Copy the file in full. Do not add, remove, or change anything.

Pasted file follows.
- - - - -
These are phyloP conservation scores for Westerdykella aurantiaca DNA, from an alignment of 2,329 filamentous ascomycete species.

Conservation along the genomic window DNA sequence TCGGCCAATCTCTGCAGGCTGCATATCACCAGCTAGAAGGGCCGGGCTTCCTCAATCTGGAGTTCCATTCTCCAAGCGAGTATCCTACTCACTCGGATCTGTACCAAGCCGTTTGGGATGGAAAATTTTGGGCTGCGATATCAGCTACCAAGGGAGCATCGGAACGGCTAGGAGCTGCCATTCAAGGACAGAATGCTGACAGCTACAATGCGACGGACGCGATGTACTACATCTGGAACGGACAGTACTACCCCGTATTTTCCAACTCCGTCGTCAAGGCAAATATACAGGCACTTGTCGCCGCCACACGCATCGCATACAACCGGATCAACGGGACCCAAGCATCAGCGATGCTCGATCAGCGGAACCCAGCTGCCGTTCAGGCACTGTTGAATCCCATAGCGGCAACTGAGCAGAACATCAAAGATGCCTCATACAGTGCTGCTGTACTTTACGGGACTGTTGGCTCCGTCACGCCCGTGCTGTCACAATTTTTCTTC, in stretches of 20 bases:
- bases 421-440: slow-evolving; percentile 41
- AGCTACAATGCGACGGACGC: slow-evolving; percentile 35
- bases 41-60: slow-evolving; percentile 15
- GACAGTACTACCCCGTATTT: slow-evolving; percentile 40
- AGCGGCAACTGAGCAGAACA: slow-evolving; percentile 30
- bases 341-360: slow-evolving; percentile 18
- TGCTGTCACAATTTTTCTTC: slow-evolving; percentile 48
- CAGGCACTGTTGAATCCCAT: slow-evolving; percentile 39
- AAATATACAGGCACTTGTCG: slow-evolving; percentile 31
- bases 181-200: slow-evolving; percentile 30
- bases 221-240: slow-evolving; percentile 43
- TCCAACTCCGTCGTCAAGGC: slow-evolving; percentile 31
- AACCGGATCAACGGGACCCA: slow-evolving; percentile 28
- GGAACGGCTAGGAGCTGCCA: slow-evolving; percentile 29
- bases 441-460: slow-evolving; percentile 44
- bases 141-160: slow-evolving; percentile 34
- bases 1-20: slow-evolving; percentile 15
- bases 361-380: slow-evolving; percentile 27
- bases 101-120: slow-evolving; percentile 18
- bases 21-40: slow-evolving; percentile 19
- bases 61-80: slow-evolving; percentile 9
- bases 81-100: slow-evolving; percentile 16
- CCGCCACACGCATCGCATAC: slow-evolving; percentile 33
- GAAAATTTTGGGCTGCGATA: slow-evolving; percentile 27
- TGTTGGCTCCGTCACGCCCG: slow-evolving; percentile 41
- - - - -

These are phyloP conservation scores for Westerdykella aurantiaca DNA, from an alignment of 2,329 filamentous ascomycete species.

Conservation along the genomic window DNA sequence TCGGCCAATCTCTGCAGGCTGCATATCACCAGCTAGAAGGGCCGGGCTTCCTCAATCTGGAGTTCCATTCTCCAAGCGAGTATCCTACTCACTCGGATCTGTACCAAGCCGTTTGGGATGGAAAATTTTGGGCTGCGATATCAGCTACCAAGGGAGCATCGGAACGGCTAGGAGCTGCCATTCAAGGACAGAATGCTGACAGCTACAATGCGACGGACGCGATGTACTACATCTGGAACGGACAGTACTACCCCGTATTTTCCAACTCCGTCGTCAAGGCAAATATACAGGCACTTGTCGCCGCCACACGCATCGCATACAACCGGATCAACGGGACCCAAGCATCAGCGATGCTCGATCAGCGGAACCCAGCTGCCGTTCAGGCACTGTTGAATCCCATAGCGGCAACTGAGCAGAACATCAAAGATGCCTCATACAGTGCTGCTGTACTTTACGGGACTGTTGGCTCCGTCACGCCCGTGCTGTCACAATTTTTCTTC, in stretches of 20 bases:
- bases 421-440: slow-evolving; percentile 41
- AGCTACAATGCGACGGACGC: slow-evolving; percentile 35
- bases 41-60: slow-evolving; percentile 15
- GACAGTACTACCCCGTATTT: slow-evolving; percentile 40
- AGCGGCAACTGAGCAGAACA: slow-evolving; percentile 30
- bases 341-360: slow-evolving; percentile 18
- TGCTGTCACAATTTTTCTTC: slow-evolving; percentile 48
- CAGGCACTGTTGAATCCCAT: slow-evolving; percentile 39
- AAATATACAGGCACTTGTCG: slow-evolving; percentile 31
- bases 181-200: slow-evolving; percentile 30
- bases 221-240: slow-evolving; percentile 43
- TCCAACTCCGTCGTCAAGGC: slow-evolving; percentile 31
- AACCGGATCAACGGGACCCA: slow-evolving; percentile 28
- GGAACGGCTAGGAGCTGCCA: slow-evolving; percentile 29
- bases 441-460: slow-evolving; percentile 44
- bases 141-160: slow-evolving; percentile 34
- bases 1-20: slow-evolving; percentile 15
- bases 361-380: slow-evolving; percentile 27
- bases 101-120: slow-evolving; percentile 18
- bases 21-40: slow-evolving; percentile 19
- bases 61-80: slow-evolving; percentile 9
- bases 81-100: slow-evolving; percentile 16
- CCGCCACACGCATCGCATAC: slow-evolving; percentile 33
- GAAAATTTTGGGCTGCGATA: slow-evolving; percentile 27
- TGTTGGCTCCGTCACGCCCG: slow-evolving; percentile 41